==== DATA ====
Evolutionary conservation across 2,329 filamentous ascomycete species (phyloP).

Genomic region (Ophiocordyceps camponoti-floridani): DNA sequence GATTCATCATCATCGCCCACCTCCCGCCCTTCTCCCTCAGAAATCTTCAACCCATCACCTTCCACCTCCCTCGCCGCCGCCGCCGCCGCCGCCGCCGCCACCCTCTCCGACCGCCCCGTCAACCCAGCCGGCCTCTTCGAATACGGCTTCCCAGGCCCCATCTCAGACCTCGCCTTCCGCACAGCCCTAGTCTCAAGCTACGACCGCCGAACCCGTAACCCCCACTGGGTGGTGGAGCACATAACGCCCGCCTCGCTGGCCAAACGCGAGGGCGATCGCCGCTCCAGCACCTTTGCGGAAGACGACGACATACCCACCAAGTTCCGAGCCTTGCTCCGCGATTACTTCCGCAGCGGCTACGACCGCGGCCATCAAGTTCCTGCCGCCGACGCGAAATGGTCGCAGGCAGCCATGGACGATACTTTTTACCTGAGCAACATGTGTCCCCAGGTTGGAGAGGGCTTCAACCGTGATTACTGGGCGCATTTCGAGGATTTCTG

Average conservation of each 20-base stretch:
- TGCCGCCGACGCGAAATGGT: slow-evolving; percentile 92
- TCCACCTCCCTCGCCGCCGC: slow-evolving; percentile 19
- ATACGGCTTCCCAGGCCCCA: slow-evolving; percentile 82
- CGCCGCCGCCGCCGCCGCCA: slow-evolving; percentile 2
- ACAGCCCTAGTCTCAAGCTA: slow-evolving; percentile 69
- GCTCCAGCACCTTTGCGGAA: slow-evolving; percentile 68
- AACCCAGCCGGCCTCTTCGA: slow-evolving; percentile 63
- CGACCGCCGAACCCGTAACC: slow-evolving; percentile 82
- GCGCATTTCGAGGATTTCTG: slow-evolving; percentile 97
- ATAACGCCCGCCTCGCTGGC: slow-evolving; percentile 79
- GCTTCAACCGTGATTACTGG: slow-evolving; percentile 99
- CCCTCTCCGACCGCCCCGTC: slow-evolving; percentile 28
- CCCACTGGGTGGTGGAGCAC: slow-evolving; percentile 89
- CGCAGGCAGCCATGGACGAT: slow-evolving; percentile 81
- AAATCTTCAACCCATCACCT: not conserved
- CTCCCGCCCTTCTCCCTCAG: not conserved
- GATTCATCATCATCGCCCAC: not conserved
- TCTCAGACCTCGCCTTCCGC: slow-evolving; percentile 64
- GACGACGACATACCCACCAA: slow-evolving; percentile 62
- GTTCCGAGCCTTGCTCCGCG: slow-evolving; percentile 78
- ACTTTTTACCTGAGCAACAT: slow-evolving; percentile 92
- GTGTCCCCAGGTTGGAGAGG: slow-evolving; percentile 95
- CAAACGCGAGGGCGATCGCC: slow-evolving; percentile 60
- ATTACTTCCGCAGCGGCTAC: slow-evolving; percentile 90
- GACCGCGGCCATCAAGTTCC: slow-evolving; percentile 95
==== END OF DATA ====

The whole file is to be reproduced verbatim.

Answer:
Evolutionary conservation across 2,329 filamentous ascomycete species (phyloP).

Genomic region (Ophiocordyceps camponoti-floridani): DNA sequence GATTCATCATCATCGCCCACCTCCCGCCCTTCTCCCTCAGAAATCTTCAACCCATCACCTTCCACCTCCCTCGCCGCCGCCGCCGCCGCCGCCGCCGCCACCCTCTCCGACCGCCCCGTCAACCCAGCCGGCCTCTTCGAATACGGCTTCCCAGGCCCCATCTCAGACCTCGCCTTCCGCACAGCCCTAGTCTCAAGCTACGACCGCCGAACCCGTAACCCCCACTGGGTGGTGGAGCACATAACGCCCGCCTCGCTGGCCAAACGCGAGGGCGATCGCCGCTCCAGCACCTTTGCGGAAGACGACGACATACCCACCAAGTTCCGAGCCTTGCTCCGCGATTACTTCCGCAGCGGCTACGACCGCGGCCATCAAGTTCCTGCCGCCGACGCGAAATGGTCGCAGGCAGCCATGGACGATACTTTTTACCTGAGCAACATGTGTCCCCAGGTTGGAGAGGGCTTCAACCGTGATTACTGGGCGCATTTCGAGGATTTCTG

Average conservation of each 20-base stretch:
- TGCCGCCGACGCGAAATGGT: slow-evolving; percentile 92
- TCCACCTCCCTCGCCGCCGC: slow-evolving; percentile 19
- ATACGGCTTCCCAGGCCCCA: slow-evolving; percentile 82
- CGCCGCCGCCGCCGCCGCCA: slow-evolving; percentile 2
- ACAGCCCTAGTCTCAAGCTA: slow-evolving; percentile 69
- GCTCCAGCACCTTTGCGGAA: slow-evolving; percentile 68
- AACCCAGCCGGCCTCTTCGA: slow-evolving; percentile 63
- CGACCGCCGAACCCGTAACC: slow-evolving; percentile 82
- GCGCATTTCGAGGATTTCTG: slow-evolving; percentile 97
- ATAACGCCCGCCTCGCTGGC: slow-evolving; percentile 79
- GCTTCAACCGTGATTACTGG: slow-evolving; percentile 99
- CCCTCTCCGACCGCCCCGTC: slow-evolving; percentile 28
- CCCACTGGGTGGTGGAGCAC: slow-evolving; percentile 89
- CGCAGGCAGCCATGGACGAT: slow-evolving; percentile 81
- AAATCTTCAACCCATCACCT: not conserved
- CTCCCGCCCTTCTCCCTCAG: not conserved
- GATTCATCATCATCGCCCAC: not conserved
- TCTCAGACCTCGCCTTCCGC: slow-evolving; percentile 64
- GACGACGACATACCCACCAA: slow-evolving; percentile 62
- GTTCCGAGCCTTGCTCCGCG: slow-evolving; percentile 78
- ACTTTTTACCTGAGCAACAT: slow-evolving; percentile 92
- GTGTCCCCAGGTTGGAGAGG: slow-evolving; percentile 95
- CAAACGCGAGGGCGATCGCC: slow-evolving; percentile 60
- ATTACTTCCGCAGCGGCTAC: slow-evolving; percentile 90
- GACCGCGGCCATCAAGTTCC: slow-evolving; percentile 95